KINGWOOD — Preston County has only one circuit judge, and, when one is elected, he tends to keep the office for more than one term.
Last week, voters chose Steve Shaffer, of Tunnelton, to replace retiring Judge Lawrance Miller Jr. Shaffer will fill the remaining six years in Miller’s term.
Shaffer, 63, will be sworn in after the county commission certifies the election results, probably this week.
Law isn’t Shaffer’s first career. After graduation from Tunnelton High School, he worked 23 years in construction and as a coal miner. When he was injured on the job, he attended college, graduating from the WVU College of Law in 2003.
After graduation he worked for then Preston Prosecutor Ron Brown, before opening Estep & Shaffer. He will be closing his private practice.
“I believe that the career change between being an attorney and becoming a judge is probably as great as being a coal miner and becoming an attorney,” Shaffer said.
Shaffer said he is honored to have been elected judge and will expect all those who appear before him to show honesty, integrity and cordiality to others.
“One of the big things I wanted to show the people is that the court system in Preston County can be and will be as our forefathers set forth in the constitution, that it’s a level playing field for all,” Shaffer said.
The judge has authority to hire some employees in circuit and magistrate court. Shaffer said he is still looking at those positions.
Miller was first elected to the bench in 1998 and will continue to be available to fill in at courts as a senior status judge and as adult drug court judge until someone is appointed.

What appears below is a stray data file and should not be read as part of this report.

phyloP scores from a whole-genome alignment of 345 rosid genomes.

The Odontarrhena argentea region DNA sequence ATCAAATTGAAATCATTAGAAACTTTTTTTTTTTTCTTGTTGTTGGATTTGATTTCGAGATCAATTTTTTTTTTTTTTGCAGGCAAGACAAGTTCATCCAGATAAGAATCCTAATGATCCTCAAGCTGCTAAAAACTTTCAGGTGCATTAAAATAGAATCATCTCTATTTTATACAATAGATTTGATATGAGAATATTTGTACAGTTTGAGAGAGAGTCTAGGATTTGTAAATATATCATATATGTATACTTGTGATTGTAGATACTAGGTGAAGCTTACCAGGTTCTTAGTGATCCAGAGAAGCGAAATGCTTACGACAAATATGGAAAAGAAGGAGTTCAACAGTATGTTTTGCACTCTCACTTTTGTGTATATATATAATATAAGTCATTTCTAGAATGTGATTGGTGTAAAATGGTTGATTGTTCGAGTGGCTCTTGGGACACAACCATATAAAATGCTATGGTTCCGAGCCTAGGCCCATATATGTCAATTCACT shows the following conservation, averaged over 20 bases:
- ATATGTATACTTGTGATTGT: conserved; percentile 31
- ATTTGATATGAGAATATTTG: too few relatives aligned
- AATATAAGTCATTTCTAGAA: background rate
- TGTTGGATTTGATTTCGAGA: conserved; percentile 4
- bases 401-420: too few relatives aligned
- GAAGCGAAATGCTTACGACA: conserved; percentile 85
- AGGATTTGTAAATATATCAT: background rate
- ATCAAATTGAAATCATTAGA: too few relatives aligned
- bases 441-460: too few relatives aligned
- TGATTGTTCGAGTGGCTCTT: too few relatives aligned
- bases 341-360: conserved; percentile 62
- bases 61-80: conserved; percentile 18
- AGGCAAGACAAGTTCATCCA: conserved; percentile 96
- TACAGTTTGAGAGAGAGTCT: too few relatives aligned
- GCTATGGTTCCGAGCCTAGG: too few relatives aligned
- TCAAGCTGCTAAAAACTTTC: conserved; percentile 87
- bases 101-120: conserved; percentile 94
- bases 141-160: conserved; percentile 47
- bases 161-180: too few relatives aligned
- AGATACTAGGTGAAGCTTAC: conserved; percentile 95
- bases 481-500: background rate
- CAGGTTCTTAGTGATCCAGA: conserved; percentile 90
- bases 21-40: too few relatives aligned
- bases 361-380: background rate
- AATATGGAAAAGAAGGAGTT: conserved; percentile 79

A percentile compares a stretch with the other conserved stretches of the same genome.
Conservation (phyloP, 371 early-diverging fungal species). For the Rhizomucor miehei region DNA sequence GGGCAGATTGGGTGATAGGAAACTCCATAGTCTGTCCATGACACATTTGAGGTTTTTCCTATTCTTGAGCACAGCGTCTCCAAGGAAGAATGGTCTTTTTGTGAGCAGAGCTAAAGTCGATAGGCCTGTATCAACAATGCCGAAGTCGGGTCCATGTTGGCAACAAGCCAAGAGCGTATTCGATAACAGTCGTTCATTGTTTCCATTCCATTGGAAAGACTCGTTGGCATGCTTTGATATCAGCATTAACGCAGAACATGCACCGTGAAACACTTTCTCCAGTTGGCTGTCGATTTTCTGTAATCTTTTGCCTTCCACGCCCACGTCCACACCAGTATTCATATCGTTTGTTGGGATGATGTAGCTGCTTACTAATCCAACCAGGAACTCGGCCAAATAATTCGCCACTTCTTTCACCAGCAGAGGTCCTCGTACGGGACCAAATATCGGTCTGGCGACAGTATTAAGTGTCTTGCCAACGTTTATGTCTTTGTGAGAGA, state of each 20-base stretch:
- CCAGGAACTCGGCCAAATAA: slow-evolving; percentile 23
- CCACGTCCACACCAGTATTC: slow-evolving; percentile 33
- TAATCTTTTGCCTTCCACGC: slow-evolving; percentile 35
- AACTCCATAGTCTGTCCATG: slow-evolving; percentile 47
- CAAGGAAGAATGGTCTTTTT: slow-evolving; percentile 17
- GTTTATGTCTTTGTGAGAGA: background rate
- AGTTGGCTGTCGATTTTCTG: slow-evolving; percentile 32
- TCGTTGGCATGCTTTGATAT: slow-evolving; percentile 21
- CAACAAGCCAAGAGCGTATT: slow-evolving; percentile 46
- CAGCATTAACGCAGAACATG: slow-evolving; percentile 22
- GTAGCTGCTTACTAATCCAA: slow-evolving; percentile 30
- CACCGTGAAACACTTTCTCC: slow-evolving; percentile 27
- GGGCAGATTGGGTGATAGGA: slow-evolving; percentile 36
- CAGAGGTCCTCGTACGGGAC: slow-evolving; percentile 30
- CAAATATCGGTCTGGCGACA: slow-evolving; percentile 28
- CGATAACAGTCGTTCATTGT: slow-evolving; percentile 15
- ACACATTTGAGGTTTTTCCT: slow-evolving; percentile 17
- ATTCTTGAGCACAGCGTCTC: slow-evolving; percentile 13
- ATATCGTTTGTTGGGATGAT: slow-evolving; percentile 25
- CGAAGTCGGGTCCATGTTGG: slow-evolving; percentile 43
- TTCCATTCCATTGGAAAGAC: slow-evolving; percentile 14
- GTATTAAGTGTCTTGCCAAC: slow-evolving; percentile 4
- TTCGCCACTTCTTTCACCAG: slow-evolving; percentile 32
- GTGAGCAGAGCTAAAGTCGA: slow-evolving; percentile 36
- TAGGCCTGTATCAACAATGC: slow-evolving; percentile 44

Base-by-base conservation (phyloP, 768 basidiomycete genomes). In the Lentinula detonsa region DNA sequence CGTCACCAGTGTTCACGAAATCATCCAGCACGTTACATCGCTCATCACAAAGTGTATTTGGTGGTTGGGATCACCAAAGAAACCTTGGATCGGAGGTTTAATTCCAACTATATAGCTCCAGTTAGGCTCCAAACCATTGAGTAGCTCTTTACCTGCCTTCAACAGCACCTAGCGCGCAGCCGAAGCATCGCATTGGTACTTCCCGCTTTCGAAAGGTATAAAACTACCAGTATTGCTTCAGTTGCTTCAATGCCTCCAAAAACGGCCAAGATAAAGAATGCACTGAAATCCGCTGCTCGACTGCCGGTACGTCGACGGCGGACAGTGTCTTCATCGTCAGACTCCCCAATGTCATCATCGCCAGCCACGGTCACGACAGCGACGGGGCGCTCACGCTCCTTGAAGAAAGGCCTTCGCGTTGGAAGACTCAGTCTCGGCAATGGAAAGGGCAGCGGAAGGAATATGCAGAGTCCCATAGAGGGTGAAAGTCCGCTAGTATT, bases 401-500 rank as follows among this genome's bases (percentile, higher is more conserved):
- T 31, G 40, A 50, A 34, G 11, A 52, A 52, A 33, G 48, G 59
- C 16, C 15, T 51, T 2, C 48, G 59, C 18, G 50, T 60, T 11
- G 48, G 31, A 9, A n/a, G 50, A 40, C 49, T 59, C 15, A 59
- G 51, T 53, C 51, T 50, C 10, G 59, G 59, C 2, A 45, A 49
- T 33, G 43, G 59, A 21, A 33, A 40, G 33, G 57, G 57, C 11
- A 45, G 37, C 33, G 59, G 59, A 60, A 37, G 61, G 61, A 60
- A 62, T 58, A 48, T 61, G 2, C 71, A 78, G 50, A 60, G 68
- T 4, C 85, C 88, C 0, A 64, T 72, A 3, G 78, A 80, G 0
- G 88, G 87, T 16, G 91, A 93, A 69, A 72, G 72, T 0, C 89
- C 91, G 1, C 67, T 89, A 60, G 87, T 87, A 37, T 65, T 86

The Preston County Inn was packed with a stream of well wishers at a recent retirement party hosted by his family.
During the reception one of Miller’s former law clerks, Jay Shay, thanked Miller for all he had taught him. He also extended the Preston County Bar’s thanks for Miller’s, “unmatched preparedness, professionalism, fairness and unbiasedness,” and thanked him for his service to Preston County.
Another former clerk, Sam Hess, praised Miller’s compassion, empathy, intellectual curiosity and humility. Miller was, “a judge’s judge,” Hess said.
“I don’t think most of the public … truly grasp the sacrifice you have made over the past 20 years in being the single judge in this circuit. It is a lonely job,” Shay said. “And it’s a hard job, where you have to make nearly impossible decisions on a daily basis. You did this with grace and dignity.”
Among Miller’s accomplishments are creation of the county drug court and improving courthouse security, Shay said. Former secretary Shirley Hartley said, “It’s not a piece of cake. You have no idea what goes on behind the scene.” Attorneys prepare their case, but the judge must be prepared for every scenario, she said.
“I’d like to recognize the citizens of Preston County who supported our alternative sentencing initiatives and who have served an integral role in justice by serving on juries,” Miller said. He thanked the people of Preston County for trusting him with the honor of being circuit court judge and his staff.
“It’s been challenging and exciting, and I can honestly say that I looked forward to going to work each day,” Miller said.